Jews in the News: Jed Rothstein, Jessica Walter, and George Segal

WeWork and Crossing the Sinai

On April 2, Hulu will begin streaming a new documentary, “WeWork: Or the Making and Breaking of a $47 Billion Unicorn”. WeWork is an office-sharing company that attracted massive investment and then nearly financially collapsed in 2019. The company is currently valued less than the money that investors poured into it.

The co-founder and former CEO of WeWork is ADAM NEUMANN, 41. For a time, he seemed like a Jewish role model: born in Israel, and a veteran of the Israeli navy, he permanently settled in States around 2000. This handsome and charismatic guy is a religious Jew, has a smart Jewish wife (who is a first cousin of GWYNETH PALTROW), and together they have five kids.

WeWork wasn’t quite a scam, but it was way “oversold”. Fortunately, for Neumann, most of its debt was held by a Japanese bank that felt they had too much invested to let WeWork fail. They “forced” Neumann out in 2019, but he walked away with a 1.7 billion dollar severance package. The documentary was directed by Oscar-nominated filmmaker JED ROTHSTEIN, 47. (A dramatic mini-series about WeWork is in the works. It will co-star Anne Hathaway as REBEKA NEUMANN and Jared Leto as Adam, her husband.)

ABC’s annual broadcast of the 1956 film, “The Ten Commandments”, will air on Saturday, April 3, starting at 7PM. It’s been quite some time since I wrote about the film. So, I am “re-running” a few fun facts that you may not remember---and a few facts new to this column.

Most of the cast wasn’t Jewish, including Charlton Heston, a devout Christian (and big Israel supporter), who played Moses. EDWARD G. ROBINSON (as the evil DATHAN) and OLIVE DEERING (as Moses’ sister, MIRIAM) were the only Jewish actors with important roles in the film.

Robinson, like a lot of liberals, signed some left-wing petitions in the 1930s and ‘40s. In the “Red Scare” ‘50s, his petition signatures led to him being “gray-listed”. He couldn’t get roles in “A” list movies.

“Commandments” director Cecil B. DeMille was well-known as a fierce anti-Communist. But he liked Robinson. So, he bucked the “gray list” and cast him. DeMille’s “endorsement” got Robinson permanently off the “gray list” and he got big parts again.

DeMille’s mother was Jewish, but she converted away when she wed his Episcopal father. DeMille was “mum” about his “mum’s” Jewish ancestry. It wasn’t known until the publication of a scholarly biography in 1988.

eering received good notices for her stage work in the 1950s and ‘60s, but had a limited film and TV career. An amusing sidelight about Deering is found in the 1989 memoir, “Which Reminds Me”, by the late actor TONY RANDALL. Randall says that Deering originated a line that many actors (stuck filming a bad movie or filming a movie under terrible conditions) have since used.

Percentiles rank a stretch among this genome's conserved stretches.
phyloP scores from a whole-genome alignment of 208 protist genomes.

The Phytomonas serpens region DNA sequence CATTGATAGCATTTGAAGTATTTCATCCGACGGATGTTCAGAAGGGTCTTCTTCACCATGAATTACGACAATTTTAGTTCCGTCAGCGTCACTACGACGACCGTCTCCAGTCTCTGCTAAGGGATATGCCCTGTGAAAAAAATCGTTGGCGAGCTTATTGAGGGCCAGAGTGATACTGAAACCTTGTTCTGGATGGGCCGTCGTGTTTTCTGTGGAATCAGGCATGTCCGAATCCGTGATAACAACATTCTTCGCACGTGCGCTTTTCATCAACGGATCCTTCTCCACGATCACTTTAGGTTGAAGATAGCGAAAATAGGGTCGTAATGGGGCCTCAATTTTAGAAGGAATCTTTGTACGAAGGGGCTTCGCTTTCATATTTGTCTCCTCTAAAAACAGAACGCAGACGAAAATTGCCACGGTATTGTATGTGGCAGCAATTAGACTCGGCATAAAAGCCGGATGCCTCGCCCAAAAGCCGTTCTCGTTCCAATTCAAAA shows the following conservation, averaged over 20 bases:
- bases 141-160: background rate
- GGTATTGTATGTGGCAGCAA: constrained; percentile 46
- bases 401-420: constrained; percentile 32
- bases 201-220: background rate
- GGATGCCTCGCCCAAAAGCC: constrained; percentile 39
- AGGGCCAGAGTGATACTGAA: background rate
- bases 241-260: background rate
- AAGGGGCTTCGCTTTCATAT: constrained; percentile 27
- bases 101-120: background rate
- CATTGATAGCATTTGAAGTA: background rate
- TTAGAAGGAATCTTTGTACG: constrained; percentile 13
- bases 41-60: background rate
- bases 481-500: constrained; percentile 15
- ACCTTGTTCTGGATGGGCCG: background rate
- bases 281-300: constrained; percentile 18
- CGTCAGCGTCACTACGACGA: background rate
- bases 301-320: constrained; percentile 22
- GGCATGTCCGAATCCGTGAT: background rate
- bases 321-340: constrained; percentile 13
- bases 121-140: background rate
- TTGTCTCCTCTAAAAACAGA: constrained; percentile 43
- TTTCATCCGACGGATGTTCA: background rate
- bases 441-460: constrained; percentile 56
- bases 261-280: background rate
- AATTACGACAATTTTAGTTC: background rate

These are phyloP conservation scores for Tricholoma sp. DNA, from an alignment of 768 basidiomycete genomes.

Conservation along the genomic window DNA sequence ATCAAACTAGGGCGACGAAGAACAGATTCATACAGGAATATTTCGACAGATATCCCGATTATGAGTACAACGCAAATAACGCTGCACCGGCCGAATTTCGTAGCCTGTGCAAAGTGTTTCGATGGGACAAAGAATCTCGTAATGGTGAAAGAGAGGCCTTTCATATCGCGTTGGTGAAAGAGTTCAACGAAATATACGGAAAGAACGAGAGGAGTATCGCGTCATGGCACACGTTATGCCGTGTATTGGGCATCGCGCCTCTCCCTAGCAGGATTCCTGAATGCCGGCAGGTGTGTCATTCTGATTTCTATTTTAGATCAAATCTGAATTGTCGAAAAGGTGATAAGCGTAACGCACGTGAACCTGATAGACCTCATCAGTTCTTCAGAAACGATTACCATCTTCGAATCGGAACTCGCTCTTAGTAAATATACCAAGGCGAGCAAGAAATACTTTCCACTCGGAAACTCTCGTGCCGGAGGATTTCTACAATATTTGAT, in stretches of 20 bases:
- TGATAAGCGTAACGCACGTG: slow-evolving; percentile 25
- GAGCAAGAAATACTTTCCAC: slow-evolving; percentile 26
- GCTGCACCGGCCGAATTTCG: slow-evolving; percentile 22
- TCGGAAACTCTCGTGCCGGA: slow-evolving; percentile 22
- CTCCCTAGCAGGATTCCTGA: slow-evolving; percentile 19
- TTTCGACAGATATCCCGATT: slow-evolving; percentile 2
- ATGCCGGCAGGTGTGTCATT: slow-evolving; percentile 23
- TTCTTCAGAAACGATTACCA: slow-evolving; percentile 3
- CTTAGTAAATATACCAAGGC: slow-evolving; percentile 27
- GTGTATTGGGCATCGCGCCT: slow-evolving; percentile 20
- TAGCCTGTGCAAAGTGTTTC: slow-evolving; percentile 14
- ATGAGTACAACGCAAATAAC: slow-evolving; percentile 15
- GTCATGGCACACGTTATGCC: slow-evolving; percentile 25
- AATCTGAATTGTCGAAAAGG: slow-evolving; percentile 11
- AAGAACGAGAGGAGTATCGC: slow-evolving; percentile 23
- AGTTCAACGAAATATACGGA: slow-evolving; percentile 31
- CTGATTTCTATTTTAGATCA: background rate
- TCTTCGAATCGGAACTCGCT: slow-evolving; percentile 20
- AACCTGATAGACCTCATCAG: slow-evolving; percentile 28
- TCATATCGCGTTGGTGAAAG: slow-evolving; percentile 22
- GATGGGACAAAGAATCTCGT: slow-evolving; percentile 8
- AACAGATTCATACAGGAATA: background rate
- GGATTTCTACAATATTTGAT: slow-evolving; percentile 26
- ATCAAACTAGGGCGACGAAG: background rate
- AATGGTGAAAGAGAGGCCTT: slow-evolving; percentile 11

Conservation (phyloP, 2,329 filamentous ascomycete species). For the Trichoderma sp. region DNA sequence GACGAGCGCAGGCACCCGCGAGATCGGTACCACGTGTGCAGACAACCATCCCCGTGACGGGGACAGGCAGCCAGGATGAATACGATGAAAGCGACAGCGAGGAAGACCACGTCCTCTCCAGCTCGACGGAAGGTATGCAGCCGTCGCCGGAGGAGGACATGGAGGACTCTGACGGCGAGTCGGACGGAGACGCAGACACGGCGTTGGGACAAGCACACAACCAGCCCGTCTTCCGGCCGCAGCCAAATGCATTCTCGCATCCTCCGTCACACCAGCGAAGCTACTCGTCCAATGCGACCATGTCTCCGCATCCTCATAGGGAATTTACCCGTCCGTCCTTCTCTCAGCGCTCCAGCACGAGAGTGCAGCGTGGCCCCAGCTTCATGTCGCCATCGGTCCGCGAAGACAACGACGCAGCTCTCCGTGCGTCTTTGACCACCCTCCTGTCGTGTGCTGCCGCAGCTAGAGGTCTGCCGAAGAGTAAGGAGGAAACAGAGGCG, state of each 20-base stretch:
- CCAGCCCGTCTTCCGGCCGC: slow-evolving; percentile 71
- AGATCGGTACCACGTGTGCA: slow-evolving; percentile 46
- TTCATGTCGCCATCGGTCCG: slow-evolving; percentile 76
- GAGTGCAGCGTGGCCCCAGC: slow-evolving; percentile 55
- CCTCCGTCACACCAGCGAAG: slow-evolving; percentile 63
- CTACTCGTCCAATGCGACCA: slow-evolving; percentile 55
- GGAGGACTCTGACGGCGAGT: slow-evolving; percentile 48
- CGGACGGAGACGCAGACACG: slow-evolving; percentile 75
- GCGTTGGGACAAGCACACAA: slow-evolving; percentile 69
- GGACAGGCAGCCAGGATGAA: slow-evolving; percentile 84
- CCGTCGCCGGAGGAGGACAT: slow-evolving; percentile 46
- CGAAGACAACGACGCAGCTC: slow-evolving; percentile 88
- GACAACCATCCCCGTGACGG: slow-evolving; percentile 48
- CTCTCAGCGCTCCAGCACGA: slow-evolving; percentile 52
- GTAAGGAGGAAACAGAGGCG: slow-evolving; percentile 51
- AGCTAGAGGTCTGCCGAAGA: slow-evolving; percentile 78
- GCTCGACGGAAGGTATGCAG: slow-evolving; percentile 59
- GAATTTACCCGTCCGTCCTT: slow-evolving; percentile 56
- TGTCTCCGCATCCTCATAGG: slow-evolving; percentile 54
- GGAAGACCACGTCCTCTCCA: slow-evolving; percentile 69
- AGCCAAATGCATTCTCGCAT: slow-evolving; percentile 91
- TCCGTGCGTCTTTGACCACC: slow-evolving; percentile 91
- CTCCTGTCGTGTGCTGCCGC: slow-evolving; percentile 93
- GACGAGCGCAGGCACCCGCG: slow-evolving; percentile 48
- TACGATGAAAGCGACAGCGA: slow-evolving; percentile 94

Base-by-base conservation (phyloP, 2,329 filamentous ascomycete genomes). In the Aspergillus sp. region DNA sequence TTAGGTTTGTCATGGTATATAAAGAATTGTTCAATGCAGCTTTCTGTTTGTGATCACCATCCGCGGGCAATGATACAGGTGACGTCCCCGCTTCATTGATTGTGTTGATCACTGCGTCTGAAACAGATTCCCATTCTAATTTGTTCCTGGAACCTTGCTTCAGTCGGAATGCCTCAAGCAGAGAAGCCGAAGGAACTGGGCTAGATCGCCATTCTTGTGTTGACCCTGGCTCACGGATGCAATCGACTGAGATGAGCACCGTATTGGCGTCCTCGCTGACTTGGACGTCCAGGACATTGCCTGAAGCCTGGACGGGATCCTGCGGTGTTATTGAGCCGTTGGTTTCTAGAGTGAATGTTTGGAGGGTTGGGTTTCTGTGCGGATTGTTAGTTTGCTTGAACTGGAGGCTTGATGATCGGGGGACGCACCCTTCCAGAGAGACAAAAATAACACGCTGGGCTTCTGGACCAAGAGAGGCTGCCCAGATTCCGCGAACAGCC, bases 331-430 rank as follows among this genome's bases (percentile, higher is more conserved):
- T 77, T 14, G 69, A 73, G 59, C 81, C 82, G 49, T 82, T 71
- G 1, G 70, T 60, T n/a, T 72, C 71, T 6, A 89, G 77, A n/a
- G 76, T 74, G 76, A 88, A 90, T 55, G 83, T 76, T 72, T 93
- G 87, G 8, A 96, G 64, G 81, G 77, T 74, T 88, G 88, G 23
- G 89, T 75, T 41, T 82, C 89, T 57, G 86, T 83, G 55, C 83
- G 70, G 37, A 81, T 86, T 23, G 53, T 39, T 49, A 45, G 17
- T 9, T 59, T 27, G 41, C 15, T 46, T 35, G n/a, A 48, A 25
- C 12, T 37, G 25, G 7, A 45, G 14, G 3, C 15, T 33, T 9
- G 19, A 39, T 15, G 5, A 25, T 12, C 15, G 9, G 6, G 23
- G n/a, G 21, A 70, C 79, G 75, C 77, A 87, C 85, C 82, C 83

After many weeks of filming “Commandments” in the heat and dust of the Mojave Desert, Deering said: "Who do you have to sleep with to get with to get off of this picture?"

Seven young women played Jethro’s daughters. Jethro was the father of ZIPPORAH, Moses’ wife. Zipporah was played by Yvonne DeCarlo, now best known for playing Lily Munster on “The Munsters”, the ‘60s TV comedy that was re-run for decades.  

Zipporah is the only daughter to be named in the screen credits. The six others are only listed as “Jethro’s daughter.”

Only one of the six has another film or TV credit. That “one” is JOANNA MERLIN, 89. Merlin, along with LISA MITCHELL, 80 (another daughter), are likely the only credited cast members still alive.

Merlin has had a major career as an acting teacher and a big-time Broadway casting director. She is still teaching. You might recognize Merlin from her scores of TV guest acting roles. She played Judge Petrovsky in 43 episodes of “Law and Order”. Merlin’s sister, HARRIET GLICKMAN, died last year, age 93. A retired schoolteacher, she got a big NY Times obit because in April, 1968, after the death of Martin Luther King, she wrote Charles Schultz, the creator of “Peanuts”, and urged him to put a black child character in his comic strip. Schultz wrote back and got her consent to share her letter with black friends and get their input. In July, 1968, Schultz introduced Franklin, the strip’s first black character (See obit for more info).

As I write this, the death of JESSICA WALTER, 80, was just announced. It came shortly after the death of GEORGE SEGAL, 87. They worked together in a very good, very Jewish film, and in a so/so sit-com. Much more in next column. 


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